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Red Wings' Babcock hopes Jurco scratch pays off

by Dan Rosen

NEW YORK – Detroit Red Wings coach Mike Babcock said he's not sure he should have scratched Tomas Jurco on Wednesday at Madison Square Garden, but if it produces the result he thinks he can produce, the questionable move will pay dividends.

Jurco has no goals and two assists in 12 games. He had eight goals and 15 points in 36 games last season.

Jurco was robbed by Ottawa Senators goalie Craig Anderson at 6:11 of the third period Tuesday. He went in on a 2-on-1 with Darren Helm and got off a hard, quick wrist shot that Anderson stopped with a rising stacked pad save. Detroit lost 3-1.

Gustav Nyquist
Right Wing - DET
GOALS: 7 | ASST: 2 | PTS: 9
SOG: 25 | +/-: 2
"He's a kid," Babcock said of Jurco, 21. "The NHL, it's a hard League. We've seen a lot of guys come back for their second year and it doesn't go as good. Now it's the mental part. You think about it, I probably put gas on the fire today. You scratch the kid today and so now what's the right way. You've gotta dig in. The NHL is about mental toughness, you've gotta find a way to be a good pro. This is what he's going through right now."

Babcock doesn't think Gustav Nyquist is going through anything similar. Nyquist entered the game Wednesday with two goals in the past eight games since starting the season with one goal in each of the first four games.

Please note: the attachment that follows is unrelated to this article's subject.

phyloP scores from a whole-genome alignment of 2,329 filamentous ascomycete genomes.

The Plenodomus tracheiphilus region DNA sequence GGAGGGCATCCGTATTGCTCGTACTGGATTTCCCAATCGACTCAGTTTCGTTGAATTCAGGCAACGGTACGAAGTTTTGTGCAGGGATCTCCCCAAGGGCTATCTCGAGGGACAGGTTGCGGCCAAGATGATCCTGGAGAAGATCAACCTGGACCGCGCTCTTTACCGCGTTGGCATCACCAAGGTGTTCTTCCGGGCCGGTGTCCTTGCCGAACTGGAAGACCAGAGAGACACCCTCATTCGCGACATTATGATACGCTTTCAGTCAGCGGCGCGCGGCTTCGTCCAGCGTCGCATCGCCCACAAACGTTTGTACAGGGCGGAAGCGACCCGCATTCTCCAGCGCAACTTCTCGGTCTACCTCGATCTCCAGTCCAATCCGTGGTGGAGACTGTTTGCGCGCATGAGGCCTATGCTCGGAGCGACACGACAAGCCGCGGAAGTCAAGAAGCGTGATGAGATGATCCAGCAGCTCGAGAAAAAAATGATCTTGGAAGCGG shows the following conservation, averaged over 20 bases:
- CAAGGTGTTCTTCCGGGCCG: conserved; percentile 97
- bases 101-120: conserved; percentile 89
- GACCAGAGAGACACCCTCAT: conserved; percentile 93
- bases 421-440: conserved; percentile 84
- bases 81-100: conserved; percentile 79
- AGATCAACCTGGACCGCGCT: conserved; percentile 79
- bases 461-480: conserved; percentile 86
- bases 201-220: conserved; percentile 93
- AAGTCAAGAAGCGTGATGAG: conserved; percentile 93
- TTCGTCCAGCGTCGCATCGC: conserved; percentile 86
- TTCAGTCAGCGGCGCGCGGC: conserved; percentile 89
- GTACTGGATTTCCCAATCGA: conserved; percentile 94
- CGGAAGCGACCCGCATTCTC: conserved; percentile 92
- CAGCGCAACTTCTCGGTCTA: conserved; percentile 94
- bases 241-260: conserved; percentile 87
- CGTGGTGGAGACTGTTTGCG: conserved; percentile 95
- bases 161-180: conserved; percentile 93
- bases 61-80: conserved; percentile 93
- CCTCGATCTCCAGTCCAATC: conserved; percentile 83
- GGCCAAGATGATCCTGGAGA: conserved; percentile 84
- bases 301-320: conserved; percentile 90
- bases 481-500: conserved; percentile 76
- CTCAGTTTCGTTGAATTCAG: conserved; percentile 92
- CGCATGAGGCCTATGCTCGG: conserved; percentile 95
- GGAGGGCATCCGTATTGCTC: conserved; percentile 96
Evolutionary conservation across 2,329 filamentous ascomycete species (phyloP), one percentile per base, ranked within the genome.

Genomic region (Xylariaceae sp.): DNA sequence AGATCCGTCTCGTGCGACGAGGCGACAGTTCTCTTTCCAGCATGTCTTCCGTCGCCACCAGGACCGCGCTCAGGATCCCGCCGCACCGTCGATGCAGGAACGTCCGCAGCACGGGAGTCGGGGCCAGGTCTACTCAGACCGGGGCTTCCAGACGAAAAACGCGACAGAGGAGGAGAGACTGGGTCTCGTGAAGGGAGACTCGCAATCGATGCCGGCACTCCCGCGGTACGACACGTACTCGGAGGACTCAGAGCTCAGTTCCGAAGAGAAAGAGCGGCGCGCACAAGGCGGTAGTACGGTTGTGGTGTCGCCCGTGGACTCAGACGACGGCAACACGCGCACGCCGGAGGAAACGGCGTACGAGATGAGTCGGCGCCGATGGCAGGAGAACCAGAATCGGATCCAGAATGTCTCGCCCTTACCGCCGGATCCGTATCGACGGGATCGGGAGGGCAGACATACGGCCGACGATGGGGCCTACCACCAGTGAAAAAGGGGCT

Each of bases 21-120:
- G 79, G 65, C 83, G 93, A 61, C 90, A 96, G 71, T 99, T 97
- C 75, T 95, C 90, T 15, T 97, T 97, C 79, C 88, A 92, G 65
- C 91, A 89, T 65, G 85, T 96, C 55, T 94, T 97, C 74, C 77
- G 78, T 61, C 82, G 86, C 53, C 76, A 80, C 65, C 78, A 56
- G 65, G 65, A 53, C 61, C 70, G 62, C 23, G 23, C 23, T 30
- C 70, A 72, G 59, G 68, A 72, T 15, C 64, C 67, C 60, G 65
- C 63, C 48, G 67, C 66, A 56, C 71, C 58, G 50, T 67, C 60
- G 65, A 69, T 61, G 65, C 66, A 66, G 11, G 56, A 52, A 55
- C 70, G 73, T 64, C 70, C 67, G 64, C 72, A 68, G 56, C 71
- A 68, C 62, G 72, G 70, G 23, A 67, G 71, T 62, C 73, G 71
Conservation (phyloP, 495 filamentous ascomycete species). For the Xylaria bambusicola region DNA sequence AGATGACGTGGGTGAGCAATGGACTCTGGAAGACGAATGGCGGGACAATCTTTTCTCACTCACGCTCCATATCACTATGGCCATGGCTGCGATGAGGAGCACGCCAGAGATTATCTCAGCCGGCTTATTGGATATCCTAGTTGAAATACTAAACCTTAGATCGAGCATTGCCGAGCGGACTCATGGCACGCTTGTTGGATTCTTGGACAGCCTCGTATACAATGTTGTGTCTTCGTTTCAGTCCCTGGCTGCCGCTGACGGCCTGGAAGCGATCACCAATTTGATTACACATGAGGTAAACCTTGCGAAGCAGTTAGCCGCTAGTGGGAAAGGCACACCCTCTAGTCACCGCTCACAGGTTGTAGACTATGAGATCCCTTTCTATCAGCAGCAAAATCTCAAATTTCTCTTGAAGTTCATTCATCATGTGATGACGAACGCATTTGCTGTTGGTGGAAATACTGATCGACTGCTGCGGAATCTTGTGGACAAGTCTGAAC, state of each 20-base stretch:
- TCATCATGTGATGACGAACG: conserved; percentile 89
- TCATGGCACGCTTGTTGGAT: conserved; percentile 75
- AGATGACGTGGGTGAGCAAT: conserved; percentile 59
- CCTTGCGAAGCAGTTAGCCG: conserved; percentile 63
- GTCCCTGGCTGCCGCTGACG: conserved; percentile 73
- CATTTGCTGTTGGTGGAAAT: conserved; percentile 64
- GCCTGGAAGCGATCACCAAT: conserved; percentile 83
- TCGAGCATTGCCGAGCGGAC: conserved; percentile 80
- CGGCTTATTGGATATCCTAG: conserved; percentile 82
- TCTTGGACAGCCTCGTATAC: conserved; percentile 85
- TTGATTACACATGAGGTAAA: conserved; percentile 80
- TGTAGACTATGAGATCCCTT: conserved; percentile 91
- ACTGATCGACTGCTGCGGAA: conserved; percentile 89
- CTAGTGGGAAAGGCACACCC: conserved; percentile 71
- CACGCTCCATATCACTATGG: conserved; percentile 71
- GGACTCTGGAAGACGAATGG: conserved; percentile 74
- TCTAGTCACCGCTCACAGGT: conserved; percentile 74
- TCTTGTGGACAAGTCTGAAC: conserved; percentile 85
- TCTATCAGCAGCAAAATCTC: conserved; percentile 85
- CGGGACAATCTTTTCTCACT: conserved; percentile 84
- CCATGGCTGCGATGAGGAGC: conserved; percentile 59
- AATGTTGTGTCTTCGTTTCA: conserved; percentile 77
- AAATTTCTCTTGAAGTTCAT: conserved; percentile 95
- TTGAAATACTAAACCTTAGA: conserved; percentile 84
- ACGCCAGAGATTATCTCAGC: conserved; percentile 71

However, Babcock said Nyquist was Detroit's best forward against Ottawa. He rejected the notion that Nyquist might be a streaky scorer.

"I don't think he's streaky," Babcock said. "I think [Nyquist] plays hard most nights. There has been instability of lines just with injuries. I think if you just played [Riley] Sheahan, Tats [Tomas Tatar] and Nyquist together and left them alone they'd probably do better than moving them around, but that may not be the best way to help our team so that's why it's not like that right now. But, to me, he competes hard. I think he's a good pro. To me, of that young group of guys, he's one of the most consistent. Consistency is the hardest thing for a kid."


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